After building an extensive discography for over two decades with Erato and Warner Classics, French violinist Renaud Capuçon (b. 1976) entered into a new partnership with Deutsche Grammophon in 2022. This will see recordings (audio and visual) produced by a special company co-owned by Capuçon and released by Deutsche Grammophon, an arrangement that gives Capuçon more than the usual degree of creative and artistic control as he works with young performers and composers on a quest to develop “new recordings of landmark violin repertoire”.
The first project is a comprehensive celebration of Mozart’s music, beginning with this 4CD set of violin sonatas. Mozart completed 32 sonatas for piano and violin, with another four not finished and/or existing in fragments. The first 16 of these sonatas (K6 to 21) were written between the ages of six and ten (let that sink in for a minute) and it appears that these may be recorded at a later date to make a complete set.
This current release comprises the latter half of Mozart’s output: the ‘mature’ Sonatas Nos. 17–28, 32–3, 35–6, and two sets of variations (K359 and 360). Capuçon has teamed up here with American pianist, composer and organist Kit Armstrong (b. 1992), whose recent recordings of works by John Bull and William Byrd have generated much excitement and critical acclaim.
Armstrong and Capuçon performed these sonatas the first time they played together at the Salzburg Mozartwoche in 2016, when Armstrong stood in for Menahem Pressler, who had been scheduled to perform with Capuçon. “After we had played these sonatas in Salzburg, we knew at once that we wanted to record them,” says Capuçon, adding that with Armstrong, “everything works in a completely uncomplicated and natural way.”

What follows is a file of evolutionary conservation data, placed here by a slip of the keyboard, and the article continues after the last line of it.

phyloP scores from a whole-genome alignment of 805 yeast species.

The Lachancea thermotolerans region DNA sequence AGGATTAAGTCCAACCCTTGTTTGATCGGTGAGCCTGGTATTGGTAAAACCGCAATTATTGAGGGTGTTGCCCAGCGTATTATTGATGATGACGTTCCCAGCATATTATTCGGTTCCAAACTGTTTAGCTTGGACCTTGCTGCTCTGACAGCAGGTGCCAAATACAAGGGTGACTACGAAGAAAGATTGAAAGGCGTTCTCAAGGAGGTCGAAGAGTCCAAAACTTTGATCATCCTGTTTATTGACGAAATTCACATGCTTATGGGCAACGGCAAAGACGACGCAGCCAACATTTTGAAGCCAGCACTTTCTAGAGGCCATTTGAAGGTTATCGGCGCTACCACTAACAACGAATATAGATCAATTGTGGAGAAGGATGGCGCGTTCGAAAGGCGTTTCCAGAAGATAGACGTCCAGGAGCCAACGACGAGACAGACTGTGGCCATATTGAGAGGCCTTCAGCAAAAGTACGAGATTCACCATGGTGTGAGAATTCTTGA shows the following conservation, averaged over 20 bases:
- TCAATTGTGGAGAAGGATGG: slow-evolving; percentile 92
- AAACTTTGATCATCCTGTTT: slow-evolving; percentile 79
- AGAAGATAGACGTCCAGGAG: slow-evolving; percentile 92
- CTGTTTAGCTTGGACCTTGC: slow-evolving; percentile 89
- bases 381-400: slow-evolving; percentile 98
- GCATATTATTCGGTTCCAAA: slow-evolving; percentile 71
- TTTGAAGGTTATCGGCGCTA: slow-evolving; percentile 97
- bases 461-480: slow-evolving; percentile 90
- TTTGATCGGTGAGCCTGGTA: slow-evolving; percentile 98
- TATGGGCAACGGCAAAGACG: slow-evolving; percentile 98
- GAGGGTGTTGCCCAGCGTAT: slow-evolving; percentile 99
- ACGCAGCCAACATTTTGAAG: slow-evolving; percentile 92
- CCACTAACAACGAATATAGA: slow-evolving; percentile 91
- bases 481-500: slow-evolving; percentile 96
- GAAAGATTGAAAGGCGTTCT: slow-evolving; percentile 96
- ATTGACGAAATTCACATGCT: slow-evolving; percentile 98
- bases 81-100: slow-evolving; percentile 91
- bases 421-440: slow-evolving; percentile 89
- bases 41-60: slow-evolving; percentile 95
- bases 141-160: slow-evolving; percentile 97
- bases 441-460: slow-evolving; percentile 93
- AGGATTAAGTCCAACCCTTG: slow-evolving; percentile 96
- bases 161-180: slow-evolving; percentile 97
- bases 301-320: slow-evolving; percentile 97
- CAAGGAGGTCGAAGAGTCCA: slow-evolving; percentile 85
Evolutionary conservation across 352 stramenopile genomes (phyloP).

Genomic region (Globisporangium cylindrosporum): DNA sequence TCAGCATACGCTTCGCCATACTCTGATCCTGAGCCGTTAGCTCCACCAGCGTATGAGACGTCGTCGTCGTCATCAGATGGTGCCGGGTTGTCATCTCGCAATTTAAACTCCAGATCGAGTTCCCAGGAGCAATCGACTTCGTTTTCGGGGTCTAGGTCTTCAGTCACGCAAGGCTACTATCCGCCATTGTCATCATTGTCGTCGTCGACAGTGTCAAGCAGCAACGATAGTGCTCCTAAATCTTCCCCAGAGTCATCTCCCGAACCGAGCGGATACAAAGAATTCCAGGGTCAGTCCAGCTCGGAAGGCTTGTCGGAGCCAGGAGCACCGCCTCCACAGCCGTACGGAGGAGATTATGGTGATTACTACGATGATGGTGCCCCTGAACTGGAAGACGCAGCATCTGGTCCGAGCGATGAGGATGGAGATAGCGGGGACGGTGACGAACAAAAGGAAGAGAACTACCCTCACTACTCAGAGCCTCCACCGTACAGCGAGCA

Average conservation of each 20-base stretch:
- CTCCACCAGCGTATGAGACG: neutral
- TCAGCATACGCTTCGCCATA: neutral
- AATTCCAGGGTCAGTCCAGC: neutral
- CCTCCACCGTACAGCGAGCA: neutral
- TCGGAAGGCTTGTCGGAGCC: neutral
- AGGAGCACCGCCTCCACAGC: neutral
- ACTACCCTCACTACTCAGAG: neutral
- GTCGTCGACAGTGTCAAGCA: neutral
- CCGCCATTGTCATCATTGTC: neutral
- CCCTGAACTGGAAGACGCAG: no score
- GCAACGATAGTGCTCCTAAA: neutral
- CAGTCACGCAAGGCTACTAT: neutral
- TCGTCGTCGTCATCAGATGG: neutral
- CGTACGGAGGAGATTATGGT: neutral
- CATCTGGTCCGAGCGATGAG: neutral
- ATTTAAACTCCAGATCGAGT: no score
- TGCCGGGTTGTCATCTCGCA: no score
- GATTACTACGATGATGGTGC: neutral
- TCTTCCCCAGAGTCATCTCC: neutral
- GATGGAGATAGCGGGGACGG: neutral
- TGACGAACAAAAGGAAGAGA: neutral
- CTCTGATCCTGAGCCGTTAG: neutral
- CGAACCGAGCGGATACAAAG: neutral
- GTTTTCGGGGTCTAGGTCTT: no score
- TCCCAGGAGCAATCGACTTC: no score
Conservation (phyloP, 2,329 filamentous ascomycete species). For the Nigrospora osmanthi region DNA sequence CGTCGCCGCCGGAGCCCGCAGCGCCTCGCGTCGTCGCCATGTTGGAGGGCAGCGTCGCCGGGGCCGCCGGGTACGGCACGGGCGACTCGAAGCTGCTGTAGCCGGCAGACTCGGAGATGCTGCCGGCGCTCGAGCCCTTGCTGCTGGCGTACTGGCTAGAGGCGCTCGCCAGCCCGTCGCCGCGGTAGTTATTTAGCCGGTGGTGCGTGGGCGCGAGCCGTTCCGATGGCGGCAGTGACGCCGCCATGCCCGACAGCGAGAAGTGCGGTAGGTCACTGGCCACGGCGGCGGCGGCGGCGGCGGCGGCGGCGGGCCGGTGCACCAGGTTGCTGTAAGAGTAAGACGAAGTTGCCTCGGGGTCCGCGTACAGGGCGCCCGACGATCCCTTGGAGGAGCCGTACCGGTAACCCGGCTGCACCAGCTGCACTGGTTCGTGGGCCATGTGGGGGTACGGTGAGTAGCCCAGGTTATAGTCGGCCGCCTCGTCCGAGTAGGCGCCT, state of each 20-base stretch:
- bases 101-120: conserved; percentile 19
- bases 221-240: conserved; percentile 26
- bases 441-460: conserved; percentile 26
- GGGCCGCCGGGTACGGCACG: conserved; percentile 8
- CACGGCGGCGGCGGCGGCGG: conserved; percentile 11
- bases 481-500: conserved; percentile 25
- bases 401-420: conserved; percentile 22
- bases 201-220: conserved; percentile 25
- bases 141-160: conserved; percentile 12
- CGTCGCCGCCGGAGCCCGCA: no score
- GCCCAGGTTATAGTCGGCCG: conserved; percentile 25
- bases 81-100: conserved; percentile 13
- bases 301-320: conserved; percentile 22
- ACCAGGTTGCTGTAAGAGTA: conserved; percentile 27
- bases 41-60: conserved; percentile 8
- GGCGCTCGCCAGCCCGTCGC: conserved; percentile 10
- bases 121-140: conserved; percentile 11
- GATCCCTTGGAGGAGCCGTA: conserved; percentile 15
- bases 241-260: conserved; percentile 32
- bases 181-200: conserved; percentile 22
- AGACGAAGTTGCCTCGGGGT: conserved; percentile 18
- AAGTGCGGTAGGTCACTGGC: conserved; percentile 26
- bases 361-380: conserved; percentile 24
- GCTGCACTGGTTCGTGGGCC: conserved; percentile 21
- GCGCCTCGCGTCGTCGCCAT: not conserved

This is absolutely evident for the listener, as Capuçon and Armstrong sound joined at the hip in these works, which were not composed as violin sonatas in the manner that we now understand them (violin showpiece with piano accompaniment). Rather, the opposite was the case; piano led and violin followed.
Fascinatingly, this relationship begins to change in the later works, which have been described by German musicologist Ludwig Finscher as “the charter for a new genre.” With the instruments trading places and bouncing phrases back and forth as Mozart constantly experiments, Armstrong seems often on the verge of (quite gloriously) stealing the show with his lightning technique; nimble, precise, formidable. Capuçon’s tone is spaciously sinewy, expertly balancing airy delicacy with lyrical surges of intensity in a constant dance with Armstrong.
There are many highlights in the almost five hours of material here, but particular standouts include the sparkling Sonata K304 in E minor; K379 in G with its perfect phrases dipping darkly into the Romantic future; and the very lovely Andante of the K380 E-flat sonata. The balance between instruments is fine and nuanced, with sound that is expansive and warm but not so much that crispness is lost. This complements the performances of two virtuosi whose emphasis is on surrendering themselves to be contemporary conduits for Mozart’s music.
“When I hear Renaud render Mozart’s lyrical flights with all the sumptuousness and refinement that modern violin playing can have,” says Armstrong, “I am convinced: it is beautiful, and that is what matters.”
Works: Violin Sonatas
Performers: Renaud Capuçon v, Kit Armstrong p
Label: DG 4864463 (4CD)